I am again having my symptoms questioned and being told that because I’m trying to improve my quality of life by doing research on my symptoms, utilizing reputable medical journals and sources, and requesting to try treatments, that equates to cognitive distortion. I have these symptoms. I am trying make the best of my accurate reality. If I don’t do the research, I still have the symptoms, day after day after day. Living in denial is not an adequate coping mechanism, and recognizing reality, as it accurately exists, is not catastrophizing, that’s having a problem and asking for help. Acknowledging a problem and asking for help is a healthy way to tackle a problem, and yet I’m told that I have “anxiety” because of my commitment to gain any small respite to perform daily activities? That’s not anxiety, that’s having real problems, asking for help, and being invalidated, while simultaneously being told I’m imagining the problems that I can objectively prove exist. Patients being told they’re imagining real physiological medical problems is how doctors create psychiatric problems that need not exist by making patients doubt themselves.
I do respectively hope that we can get past this negative experience during my last office visit. I have to say that having you, of whom I am putting my trust in to provide for treatment, take issue with my long-standing skin diagnoses, and tell me that I’m making them out to be worse than they are due to my allegedly irrational perception, when I am not, is upsetting. Accuracy is one of the most important things to me, and I think you are well aware of this fact. It took me a long time to find a doctor I felt I could trust and who would listen and take my symptoms seriously.
The problems with my skin are a source of daily annoyance and frustration. It is time consuming to make the best of something that you can not control, and regardless of how minor they seem to you, that does not mean they do not greatly impact my quality of life. I would challenge anyone to try putting make-up on while their skin flakes with every touch for twelve years, and then casually accept that they are okay with putting up with this problem daily for their entire life. I cannot control nearly anything about my body. I cannot control the bleeding, I cannot control the fatigue, I cannot control my reactions to shampoos and makeup products, I cannot control the itchy skin or how much or how frequently I sweat, but the one thing I sometimes had limited control over was my skin. I never had hormonal acne until I got an IUD, and now that adds to the already existing inflammatory skin issues. Respectively, all I’m asking is for help in decreasing a few symptoms that yes, while superficial, do matter, especially for someone who lives with a multitude of random symptoms that jump out regularly.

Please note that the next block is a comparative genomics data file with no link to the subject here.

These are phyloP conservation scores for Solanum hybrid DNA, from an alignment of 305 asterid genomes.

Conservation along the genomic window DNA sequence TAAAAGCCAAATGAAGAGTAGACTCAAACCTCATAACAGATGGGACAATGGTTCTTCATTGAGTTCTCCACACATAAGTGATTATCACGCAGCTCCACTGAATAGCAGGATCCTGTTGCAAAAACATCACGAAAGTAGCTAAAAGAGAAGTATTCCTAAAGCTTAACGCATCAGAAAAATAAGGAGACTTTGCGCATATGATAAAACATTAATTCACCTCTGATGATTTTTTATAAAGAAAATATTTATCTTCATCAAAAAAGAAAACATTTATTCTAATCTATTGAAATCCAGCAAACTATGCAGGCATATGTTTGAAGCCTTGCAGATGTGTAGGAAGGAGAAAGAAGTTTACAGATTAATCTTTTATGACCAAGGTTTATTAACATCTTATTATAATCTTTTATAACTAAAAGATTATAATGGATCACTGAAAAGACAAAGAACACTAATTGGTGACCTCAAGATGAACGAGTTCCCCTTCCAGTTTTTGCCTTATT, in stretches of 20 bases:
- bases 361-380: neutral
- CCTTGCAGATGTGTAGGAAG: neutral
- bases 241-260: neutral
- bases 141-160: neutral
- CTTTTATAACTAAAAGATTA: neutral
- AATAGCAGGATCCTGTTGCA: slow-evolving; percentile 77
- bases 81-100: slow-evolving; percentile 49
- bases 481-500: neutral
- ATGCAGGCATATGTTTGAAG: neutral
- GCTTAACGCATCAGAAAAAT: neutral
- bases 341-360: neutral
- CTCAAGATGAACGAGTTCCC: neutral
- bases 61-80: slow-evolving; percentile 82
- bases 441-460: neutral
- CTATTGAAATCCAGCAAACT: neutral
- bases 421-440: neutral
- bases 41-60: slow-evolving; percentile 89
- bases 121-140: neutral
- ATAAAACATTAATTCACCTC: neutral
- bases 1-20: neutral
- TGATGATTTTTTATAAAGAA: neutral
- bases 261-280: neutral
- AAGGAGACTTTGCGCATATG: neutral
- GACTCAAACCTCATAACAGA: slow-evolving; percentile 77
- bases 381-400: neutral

You asked me about my relationships. Have you tried dating with skin that flakes off and randomly is red and irritated and overly oily, another thing you can’t control? I assure you, people are extremely judgmental and superficial. They do judge you. And, when you’re also a person who, by necessity and no fault of my own, has to be a “picky eater,” and are therefore considered high-maintenance by default, you don’t also want to be the person who has flaky, red, inflamed, and irritated skin, which, by nature, people think they’re going to catch from you or that the problem stems from a lack of hygiene, while you also have new-onset acne, and you’re in your thirties, which people judge you for, too. I had one male tell me, when I arrived for our first date, my nose was “so shiny he could have used it for a mirror.” I had just used an oil-absorbing sheet not even 15 minutes before, as my skin’s excessive oiliness is something I’m self-conscious about, and clearly, I’m right to be concerned – because people are judging me. It is discouraging that you feel I’m irrationally perceiving issues to be worse than they are, but I am not.
Some examples of the constant daily skin problems that I endure, and that others take for granted, are having to use an exfoliating sponge and being unable to get my skin to stop flaking, no matter what I do. Often, I have to start my makeup routine over and over because the first two times my skin was flaking, and the third time I randomly start sweating. People point out to me that I have red bumps all over my legs, “fire red” as my dermatology records describe the keratosis pilaris, as though I’ve never noticed them. I painstakingly put time and effort into making my skin look normal and presentable.
I trusted you enough to tell you the reality of how much effort I have to put into creating this illusion that my skin is like a normal person’s and doesn’t have all these weird problems, only to have you not believe my reality and proclaim me of catastrophizing and having an anxiety disorder that I do not have. After having weird symptoms for over a decade that were questioned time and time again that were physiological problems that needed treatment, telling me my reality isn’t what it is, and that I’m not being accurate, is truly one of the most disheartening things you could have done for my medical treatment, and I feel it is important for you to know this information.
Again, I want to express my appreciation for the care and treatment that you are providing for me and for working together to find the best possible solutions.
While it is probably human nature to be judgmental, there are many times where I wish people could experience my symptoms, even for a few days, just to know what it's like, and maybe they'd develop even a little bit of empathy. Words do matter. What you say to people matters. Words can cut deeply, to the core. Watching and listening to how people react to things you cannot control is likely a good way to distinguish between the people worth having in your life and the people who aren't deserving of your time and effort. In the meantime, if you ever need a mirror, my nose will be there for you.